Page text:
The airlines forged the venture last year to co-ordinate scheduling, sales and pricing on transborder routes.

Ms. Aitken said she filed an application today with the Competition Tribunal to block the deal, saying it is effectively a merger between the two where their Canadian and U.S. operations are concerned.

Ms. Aitken isn't just challenging the joint venture, but also three existing co-ordination deals between the two carriers.

"The current agreements between Air Canada and United Continental already allow the companies to set prices above competitive levels on all key 19 transborder routes, which alone violates the Act," she said. "Making matters worse, they now want to fully merge their operations."

RIM chiefs under pressure The co-chief executive officers of Research In Motion Ltd. are under mounting pressure to split the role of chairman and CEO at the BlackBerry maker.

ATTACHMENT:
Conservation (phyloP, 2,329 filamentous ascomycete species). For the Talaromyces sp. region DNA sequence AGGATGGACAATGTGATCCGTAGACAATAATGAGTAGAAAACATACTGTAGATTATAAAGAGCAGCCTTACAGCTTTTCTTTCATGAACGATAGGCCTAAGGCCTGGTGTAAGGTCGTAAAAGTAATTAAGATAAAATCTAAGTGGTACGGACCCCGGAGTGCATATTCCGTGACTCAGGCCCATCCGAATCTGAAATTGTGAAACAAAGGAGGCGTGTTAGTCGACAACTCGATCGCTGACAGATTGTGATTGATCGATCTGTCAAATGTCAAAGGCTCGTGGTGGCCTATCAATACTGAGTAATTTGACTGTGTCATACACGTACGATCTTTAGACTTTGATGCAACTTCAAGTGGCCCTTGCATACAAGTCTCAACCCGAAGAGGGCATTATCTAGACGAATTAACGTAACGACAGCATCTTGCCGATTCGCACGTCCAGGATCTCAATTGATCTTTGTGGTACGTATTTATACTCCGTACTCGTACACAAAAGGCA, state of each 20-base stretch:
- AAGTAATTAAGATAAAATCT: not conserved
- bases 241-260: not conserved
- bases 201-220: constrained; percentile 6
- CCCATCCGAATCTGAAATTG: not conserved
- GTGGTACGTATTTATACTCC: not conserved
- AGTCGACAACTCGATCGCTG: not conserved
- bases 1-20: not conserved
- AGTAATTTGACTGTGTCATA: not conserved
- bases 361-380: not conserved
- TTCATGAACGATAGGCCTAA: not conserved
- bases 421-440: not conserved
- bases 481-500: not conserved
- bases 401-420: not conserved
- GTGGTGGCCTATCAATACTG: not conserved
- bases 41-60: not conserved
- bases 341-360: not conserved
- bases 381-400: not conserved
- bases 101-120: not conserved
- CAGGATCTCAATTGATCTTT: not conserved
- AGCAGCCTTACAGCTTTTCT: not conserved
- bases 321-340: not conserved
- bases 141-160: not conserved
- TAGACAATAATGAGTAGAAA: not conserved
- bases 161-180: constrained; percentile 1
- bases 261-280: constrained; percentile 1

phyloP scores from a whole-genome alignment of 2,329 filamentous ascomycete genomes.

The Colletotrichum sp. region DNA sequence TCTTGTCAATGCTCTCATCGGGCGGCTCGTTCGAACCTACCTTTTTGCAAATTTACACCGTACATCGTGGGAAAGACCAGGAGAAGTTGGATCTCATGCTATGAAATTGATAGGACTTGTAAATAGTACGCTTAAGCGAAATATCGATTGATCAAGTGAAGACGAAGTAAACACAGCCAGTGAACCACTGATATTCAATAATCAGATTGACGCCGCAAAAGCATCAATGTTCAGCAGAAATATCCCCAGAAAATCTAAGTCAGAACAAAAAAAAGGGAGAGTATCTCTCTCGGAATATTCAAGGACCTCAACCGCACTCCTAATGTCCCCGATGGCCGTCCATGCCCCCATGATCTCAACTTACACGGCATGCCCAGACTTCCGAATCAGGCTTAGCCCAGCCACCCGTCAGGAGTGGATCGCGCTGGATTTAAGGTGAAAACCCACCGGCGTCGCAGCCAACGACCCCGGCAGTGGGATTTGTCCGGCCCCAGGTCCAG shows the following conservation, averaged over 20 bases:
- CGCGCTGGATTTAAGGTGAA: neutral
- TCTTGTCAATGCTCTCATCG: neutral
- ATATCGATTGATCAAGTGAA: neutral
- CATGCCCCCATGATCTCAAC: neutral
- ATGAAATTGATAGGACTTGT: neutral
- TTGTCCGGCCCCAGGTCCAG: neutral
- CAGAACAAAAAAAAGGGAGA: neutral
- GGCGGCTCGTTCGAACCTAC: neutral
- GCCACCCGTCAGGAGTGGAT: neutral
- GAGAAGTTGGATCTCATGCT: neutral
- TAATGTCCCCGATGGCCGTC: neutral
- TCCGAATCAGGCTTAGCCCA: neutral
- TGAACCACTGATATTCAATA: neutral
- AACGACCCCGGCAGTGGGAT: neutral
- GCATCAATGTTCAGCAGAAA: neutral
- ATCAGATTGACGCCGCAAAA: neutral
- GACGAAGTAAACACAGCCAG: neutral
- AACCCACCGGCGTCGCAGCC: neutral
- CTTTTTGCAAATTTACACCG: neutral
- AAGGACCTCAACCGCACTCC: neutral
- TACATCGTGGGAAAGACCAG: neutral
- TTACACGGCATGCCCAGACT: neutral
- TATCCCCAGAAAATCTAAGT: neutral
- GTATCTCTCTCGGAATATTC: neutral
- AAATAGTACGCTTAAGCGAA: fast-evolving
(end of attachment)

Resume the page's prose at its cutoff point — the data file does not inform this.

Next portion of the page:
Institutional Shareholder Services Inc., an influential proxy advisory firm, recommended that move today, following in the footsteps of a rival adviser last week.

"The board's mandate is to represent the interests of shareholders through overseeing management and instilling accountability," ISS said today, according to reports. "Conflicts of interest may arise when one person holds both the chair and CEO positions."

There will be a vote on the issue at RIM's annual meeting next month. RIM recommended shareholders vote against such a move, citing independent director John Richardson.

Bear Creek shares plunge Shares of Bear Creek Mining Corp. plunged again today, after an initial decline late Friday amid a deadly protest related to a mining project in Peru.

Five demonstrators were killed, and several more injured, in a clash with police last week, prompting Peru's outgoing government to revoke Bear Creek's licence for the project in Puno province, where several thousand largely Aymara Indian demonstrators have called for a halt to all mining because of pollution fears.

The government pulled the licence on the Santa Ana mine, and halted all new concessions in Puno for three years. As Globe and Mail mining reporter Brenda Bouw reports today, Bear Creek is threatening a legal challenge against the move, which threatens other resource companies in Peru, a region strong in minerals and home to the operations of several mining giants.